What to Do When Sediment Is in the Gas Tank

by Steve Smith
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Sediment, dirt and even rocks may enter your fuel tank under a variety of circumstances. Off-roading often leaves dirt on the truck, which falls into the gas inlet when you fuel the tank. Or dirt gets into your spare fuel system and eventually finds its way into your tank. Even through common usage, it is possible to see sediments collecting in your tank. When this happens, the sediment must be removed.

Car Gas Tanks

In cars, sediment in the gas tank may become a problem, but the removal of the sediment is very difficult. It is wise to consider both the time and cost of removing the sediment, as well as the potential for damage to the car. Although cars have fuel filters designed to remove sediments from the gas, there is the possibility that the sediment gets into the engine. This causes poor performance and may harm your engine's sensitive parts.

However, to remove the sediment the entire tank and fuel tank must be removed. This involves many hours of labor (sometimes as many as 10 hours or more) and that is expensive. Once the tank is removed, the sediment is simply cleaned away. Then the entire system must be reinstalled. Most fuel filters will catch and clean much of the sediment in a gas tank.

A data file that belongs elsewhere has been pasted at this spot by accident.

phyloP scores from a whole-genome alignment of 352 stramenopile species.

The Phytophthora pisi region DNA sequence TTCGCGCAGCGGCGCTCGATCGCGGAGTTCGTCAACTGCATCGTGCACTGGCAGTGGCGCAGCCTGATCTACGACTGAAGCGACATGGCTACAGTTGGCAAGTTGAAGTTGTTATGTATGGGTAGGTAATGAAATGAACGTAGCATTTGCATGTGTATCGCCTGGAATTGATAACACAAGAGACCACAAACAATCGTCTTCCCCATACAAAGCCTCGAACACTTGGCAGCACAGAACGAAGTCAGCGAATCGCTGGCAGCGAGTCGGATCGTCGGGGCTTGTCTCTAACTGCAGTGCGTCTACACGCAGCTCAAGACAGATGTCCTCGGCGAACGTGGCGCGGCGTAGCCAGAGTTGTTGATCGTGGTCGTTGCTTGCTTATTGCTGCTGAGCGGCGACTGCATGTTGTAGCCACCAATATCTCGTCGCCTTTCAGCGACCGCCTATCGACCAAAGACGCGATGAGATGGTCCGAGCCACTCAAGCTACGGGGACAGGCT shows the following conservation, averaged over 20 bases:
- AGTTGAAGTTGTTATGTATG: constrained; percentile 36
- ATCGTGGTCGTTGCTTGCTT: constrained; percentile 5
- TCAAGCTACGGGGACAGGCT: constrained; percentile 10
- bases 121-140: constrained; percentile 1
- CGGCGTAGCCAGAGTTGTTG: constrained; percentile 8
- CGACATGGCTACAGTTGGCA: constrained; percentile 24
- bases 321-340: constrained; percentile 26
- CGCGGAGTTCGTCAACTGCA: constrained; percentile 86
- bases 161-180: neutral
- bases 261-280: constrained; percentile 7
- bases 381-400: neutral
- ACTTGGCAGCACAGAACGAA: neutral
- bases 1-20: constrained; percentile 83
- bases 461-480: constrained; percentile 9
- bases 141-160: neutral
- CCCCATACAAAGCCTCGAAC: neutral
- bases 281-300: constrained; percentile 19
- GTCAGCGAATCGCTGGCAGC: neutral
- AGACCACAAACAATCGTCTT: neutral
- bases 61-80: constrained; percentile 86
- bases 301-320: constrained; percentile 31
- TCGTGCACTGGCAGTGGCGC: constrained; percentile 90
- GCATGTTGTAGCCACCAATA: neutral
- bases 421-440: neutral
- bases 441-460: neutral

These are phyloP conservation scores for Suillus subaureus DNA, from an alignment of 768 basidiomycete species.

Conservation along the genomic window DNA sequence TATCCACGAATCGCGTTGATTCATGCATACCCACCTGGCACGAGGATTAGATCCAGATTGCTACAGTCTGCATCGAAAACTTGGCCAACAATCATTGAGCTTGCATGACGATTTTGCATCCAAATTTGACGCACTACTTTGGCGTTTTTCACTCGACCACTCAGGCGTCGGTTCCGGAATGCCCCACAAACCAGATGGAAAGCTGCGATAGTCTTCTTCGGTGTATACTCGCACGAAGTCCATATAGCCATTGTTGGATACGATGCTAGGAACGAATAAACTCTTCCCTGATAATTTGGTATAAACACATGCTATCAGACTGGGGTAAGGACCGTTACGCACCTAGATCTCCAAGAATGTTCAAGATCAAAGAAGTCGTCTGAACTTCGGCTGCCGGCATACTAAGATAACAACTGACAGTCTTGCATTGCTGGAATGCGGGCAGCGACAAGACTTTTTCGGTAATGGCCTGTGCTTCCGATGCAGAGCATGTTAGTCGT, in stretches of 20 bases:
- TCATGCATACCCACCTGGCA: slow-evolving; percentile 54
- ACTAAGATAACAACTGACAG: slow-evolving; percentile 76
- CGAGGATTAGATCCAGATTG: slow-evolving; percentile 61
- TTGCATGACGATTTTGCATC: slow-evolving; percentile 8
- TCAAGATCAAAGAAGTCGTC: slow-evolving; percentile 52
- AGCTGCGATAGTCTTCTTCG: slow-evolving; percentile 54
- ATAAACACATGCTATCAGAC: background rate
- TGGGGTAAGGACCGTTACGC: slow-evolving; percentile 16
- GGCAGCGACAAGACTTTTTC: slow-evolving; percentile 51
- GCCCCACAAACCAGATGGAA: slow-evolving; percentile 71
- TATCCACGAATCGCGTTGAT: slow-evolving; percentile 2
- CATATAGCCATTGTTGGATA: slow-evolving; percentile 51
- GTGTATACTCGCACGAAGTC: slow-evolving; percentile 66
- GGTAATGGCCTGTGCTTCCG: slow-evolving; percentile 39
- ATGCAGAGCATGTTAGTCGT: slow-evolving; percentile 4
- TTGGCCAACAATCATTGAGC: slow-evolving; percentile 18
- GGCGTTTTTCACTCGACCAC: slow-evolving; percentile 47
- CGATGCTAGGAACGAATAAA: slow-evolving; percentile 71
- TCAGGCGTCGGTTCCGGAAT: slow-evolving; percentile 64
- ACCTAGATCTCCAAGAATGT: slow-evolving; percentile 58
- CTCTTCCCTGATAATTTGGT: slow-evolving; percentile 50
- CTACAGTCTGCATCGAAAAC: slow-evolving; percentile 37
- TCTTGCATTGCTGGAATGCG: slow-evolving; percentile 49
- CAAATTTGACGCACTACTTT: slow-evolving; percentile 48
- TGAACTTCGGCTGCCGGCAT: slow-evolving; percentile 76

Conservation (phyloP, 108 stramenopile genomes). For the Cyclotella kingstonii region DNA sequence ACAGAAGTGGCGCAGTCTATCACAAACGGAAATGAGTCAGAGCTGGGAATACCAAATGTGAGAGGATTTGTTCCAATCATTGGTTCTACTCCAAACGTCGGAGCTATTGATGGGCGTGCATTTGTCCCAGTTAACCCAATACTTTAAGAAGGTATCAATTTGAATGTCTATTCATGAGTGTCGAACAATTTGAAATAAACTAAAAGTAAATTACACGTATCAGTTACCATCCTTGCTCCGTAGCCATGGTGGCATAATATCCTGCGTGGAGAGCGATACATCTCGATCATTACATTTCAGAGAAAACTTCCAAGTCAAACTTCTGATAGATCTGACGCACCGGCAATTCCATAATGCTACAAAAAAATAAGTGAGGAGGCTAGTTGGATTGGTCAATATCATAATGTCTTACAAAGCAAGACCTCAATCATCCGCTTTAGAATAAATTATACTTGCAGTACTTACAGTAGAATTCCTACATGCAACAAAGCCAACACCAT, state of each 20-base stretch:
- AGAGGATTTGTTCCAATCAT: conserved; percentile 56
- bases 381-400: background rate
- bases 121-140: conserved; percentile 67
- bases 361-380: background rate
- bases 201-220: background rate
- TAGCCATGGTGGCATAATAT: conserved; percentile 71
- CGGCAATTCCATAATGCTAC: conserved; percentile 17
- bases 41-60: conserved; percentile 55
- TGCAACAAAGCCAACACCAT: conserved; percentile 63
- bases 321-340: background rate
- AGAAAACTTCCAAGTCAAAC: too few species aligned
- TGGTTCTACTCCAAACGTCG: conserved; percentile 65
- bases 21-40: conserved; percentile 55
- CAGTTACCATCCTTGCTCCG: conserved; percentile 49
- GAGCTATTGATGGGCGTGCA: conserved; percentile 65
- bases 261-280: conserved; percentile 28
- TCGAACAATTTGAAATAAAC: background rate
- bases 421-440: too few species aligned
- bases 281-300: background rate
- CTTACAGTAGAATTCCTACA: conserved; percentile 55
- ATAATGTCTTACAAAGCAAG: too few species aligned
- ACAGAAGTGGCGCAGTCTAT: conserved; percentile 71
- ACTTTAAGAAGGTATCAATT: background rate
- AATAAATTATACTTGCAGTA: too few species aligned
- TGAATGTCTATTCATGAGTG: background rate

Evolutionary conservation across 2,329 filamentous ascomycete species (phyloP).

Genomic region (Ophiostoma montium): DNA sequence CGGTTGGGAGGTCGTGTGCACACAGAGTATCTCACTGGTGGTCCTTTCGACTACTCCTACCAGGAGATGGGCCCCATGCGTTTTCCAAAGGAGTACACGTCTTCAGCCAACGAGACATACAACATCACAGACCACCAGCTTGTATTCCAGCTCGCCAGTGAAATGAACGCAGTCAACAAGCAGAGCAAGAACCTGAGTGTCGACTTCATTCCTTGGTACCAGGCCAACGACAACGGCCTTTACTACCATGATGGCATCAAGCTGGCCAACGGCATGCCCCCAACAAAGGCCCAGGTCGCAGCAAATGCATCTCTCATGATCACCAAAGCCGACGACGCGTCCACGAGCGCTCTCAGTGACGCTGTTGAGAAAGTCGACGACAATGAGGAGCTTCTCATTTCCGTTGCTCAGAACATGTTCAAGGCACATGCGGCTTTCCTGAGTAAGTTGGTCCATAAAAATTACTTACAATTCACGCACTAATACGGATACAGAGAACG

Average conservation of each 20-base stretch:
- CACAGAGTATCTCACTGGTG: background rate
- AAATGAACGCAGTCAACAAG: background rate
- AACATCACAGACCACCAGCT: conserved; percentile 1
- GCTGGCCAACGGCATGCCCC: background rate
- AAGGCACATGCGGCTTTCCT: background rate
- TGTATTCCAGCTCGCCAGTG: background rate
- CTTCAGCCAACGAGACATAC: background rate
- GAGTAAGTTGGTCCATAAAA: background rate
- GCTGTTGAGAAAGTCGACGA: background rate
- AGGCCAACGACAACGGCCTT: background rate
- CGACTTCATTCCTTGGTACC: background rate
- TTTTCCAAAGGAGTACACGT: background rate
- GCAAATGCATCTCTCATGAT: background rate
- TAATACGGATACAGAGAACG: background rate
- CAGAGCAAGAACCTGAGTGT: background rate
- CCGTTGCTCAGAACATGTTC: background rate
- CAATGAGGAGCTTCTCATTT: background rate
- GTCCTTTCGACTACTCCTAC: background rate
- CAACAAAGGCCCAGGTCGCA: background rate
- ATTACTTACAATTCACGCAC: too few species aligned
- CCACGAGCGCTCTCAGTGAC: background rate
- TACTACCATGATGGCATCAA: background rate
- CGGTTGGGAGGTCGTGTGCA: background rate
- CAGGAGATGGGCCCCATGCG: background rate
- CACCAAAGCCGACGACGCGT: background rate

When to Remove Sediment

Only when you know there is a great deal of sediment in your car gas tank should you consider removing and cleaning it. If your car is exposed to dust, dirt or a lot of sediment over the course of time, and you notice a lack of performance from your car, it may be a result of sediments in the tank.

Before you remove the tank and clean it, first check your fuel filter for excess dirt on the filter. In some cases, simply changing the fuel filter more often will help to reduce the amount of sediment in the tank over time. This is a common fix for the problem. The other solution is the complete removal of the tank and washing it with hydrochloric acid.

Lawn Mowers and Recreational Vehicles

Lawnmowers and recreational vehicles are frequently exposed to dirt and sediments. They also tend to sit for longer periods of time, and when gas is inside of a tank for months, it breaks down and forms sediment. These tanks are often very easy to access. For instance, lawnmower tanks are located right on top of the engine. In this case it is very easy to remove the tank by removing the attaching bolts. Wash and clean the tank using hydrochloric acid and rinse thoroughly.

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